Memorizing Greek words and sentences...



first of all I have to say I love flashcards because it helps me enormously to enrich my vocabulary. At the moment I'm learning Greek language and I have to say I've got some problems with an alphabeth. Do you think it's a good idea to write a whole word/sentence on flashcard and under it the transcription? The Greek spelling is making me mad! :D 


Jun 9, 2014 4:26 PM
Comments · 5

Greek native here. I' tell you what I did with the russian alphabet.
I used flashcards or generally wrote down words, and didnt put them also in greek/english alpabet to understand. Only in words that were VERY VERY VERY difficult to learn and remember , because they were huge or weird. :P  
Also if you can't help it with some words, it's ok to write them, but dont write whole sentences. Surely some words in the sentence will be easy for you or already known, and writing them in other alphabet will slow you down in the long run.
I believe that if you try to read as much as possible, the greek alphabet isnt difficult to memorize- everything is pronounced the way it's written, and you also have the tones for extra help ;P
It will not take long to get it right.
Try learning songs by heart if you wan to make it more fun :P
I hope I helped. Good luck with your learning! 

June 11, 2014

Hello Patryk,

I have also been learning Greek, and some years ago I used flashcards...but I have found that it's not the most effective method. Vocabulary is always used in a context, and flashcards are not as efficient as looking at a whole page on a notebook. This is my advice:


-Buy a sturdy notebook with wide lines, and possibly a hardcover, with good quality paper. You will use this notebook for a long time, at least two years. Think of it as your learning record. Write your vocabulary as well as your grammatical exercises on the notebook by hand. Always write the date and designate a particular page for vocabulary or for exercises. Don't mix them on the same page. Review your notes from time to time.


-Write the phrase containing the new word and underline the new word. Next to it you write your translation for that particular word. This seems like more work, but it's the best method. When you write the words by hand you have time to think about the meaning, and you will not forget the context. You will consciously review the spelling of the other words in the phrase, after some time of doing this you will have very few problems about most common spelling issues, but accept the fact that for Greek there will always be a new word that has a spelling that you have to learn.

Good work and I wish you good progress

June 10, 2014

I'm neutral on the issue of flashcards...I've used Memrise to great effect...but I had already acheived a good amount of grammatical understanding and I knew how the language worked before I used them.  I think they're great (for me) for building additional vocab after you have the basics.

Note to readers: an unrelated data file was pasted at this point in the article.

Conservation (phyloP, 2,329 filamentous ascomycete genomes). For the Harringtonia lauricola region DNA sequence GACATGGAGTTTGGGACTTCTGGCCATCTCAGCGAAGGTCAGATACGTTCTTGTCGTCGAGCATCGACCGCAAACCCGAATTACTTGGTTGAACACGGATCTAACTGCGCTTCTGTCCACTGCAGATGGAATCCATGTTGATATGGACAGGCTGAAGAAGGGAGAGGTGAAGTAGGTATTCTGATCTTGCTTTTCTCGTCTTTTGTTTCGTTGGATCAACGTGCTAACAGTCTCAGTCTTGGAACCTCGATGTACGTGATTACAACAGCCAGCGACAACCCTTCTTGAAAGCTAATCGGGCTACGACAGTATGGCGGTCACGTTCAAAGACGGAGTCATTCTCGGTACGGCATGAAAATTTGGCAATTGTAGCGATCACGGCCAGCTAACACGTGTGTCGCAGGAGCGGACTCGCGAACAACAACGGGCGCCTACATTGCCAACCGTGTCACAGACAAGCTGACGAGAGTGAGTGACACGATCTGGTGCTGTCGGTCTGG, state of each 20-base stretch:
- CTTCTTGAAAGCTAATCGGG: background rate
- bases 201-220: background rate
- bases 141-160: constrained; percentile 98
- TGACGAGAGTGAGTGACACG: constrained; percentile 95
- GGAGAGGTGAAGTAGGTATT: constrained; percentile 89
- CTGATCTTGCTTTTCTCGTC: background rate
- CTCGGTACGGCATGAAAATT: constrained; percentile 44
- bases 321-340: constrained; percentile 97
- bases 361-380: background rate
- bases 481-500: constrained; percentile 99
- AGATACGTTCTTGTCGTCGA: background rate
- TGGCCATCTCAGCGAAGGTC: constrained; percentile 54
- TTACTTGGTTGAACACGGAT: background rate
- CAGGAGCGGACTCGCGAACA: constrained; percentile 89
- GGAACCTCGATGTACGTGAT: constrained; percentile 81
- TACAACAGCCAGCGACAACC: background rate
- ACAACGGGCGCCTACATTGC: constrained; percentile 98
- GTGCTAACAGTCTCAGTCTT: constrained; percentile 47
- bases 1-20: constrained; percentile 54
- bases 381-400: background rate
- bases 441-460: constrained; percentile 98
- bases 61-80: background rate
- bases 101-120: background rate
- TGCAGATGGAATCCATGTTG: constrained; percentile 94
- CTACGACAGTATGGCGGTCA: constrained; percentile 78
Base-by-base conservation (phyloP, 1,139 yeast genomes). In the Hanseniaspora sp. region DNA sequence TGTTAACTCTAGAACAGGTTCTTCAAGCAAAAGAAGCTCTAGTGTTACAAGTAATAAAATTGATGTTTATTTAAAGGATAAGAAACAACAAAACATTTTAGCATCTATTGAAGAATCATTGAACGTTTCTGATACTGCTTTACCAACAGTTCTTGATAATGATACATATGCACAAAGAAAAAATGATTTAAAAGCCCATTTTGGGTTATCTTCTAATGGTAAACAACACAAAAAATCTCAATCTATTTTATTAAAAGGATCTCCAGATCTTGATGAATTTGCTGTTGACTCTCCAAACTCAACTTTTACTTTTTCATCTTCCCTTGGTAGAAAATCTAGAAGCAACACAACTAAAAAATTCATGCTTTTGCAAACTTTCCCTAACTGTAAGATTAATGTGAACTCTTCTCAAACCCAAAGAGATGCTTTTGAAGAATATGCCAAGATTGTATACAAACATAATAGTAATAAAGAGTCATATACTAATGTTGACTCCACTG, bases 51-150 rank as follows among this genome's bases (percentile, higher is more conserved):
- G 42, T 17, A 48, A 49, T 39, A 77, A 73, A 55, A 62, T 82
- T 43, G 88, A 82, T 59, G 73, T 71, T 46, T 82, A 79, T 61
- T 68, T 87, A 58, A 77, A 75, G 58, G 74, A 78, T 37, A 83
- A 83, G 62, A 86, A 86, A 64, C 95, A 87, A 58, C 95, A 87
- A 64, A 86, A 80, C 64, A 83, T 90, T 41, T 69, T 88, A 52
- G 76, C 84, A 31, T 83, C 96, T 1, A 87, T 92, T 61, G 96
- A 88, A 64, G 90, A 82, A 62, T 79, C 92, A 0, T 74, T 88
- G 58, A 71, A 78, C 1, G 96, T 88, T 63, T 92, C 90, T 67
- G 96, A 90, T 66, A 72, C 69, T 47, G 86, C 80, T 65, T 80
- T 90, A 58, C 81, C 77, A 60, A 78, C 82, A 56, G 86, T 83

As for transcription, personally I wouldn't use it.  Have a reference handy to look up a given pronunciation, but in the main I would just force yourself to get used to the Greek alphabet and spelling conventions.  As you get more accustomed and as your vocabulary grows you'll start to understand to get a handle on spelling, as well.

June 11, 2014

When you write the phrase, write the exact same phrase (with maybe some other details) that you saw in a reading, heard a native speaker say on a program, etc. The goal is to make a mental note of all the details of the phrase that are different from how you would spontaneously say it. In this learning phase, don't attempt to write your own phrase. Always use authentic material...we're always analyzing the grammar of verbs, plural forms, etc. but when it comes to the meaning of more abstract vocabulary, just extract an authentic, native sentence and work it like a parrot. That's how native speakers do it anyway, and this will subconsciously give you "the native feel" of the language.

June 10, 2014

Zografia and Rodolfo have the right idea. When I was learning Russian I would carry a small pocket notebook on it and as I would hear phrases and expressions I would write the ENTIRE thing down. 


To answer your question about learning the alphabet, try writing down over and over words and letters and diphtongs. Its what I have done for many alphabets several times and it works for me , at least. Try listening to a new song once a week and throughout the week take a look at the lyrics, reading and writing them. Its not too boring of an exercise and its helped me quite a bit to be able to quickly read and learn vocabulary. Reading fluency can only come with practice - we tend to read words as a whole instead of individual letters.


Good luck!

July 6, 2014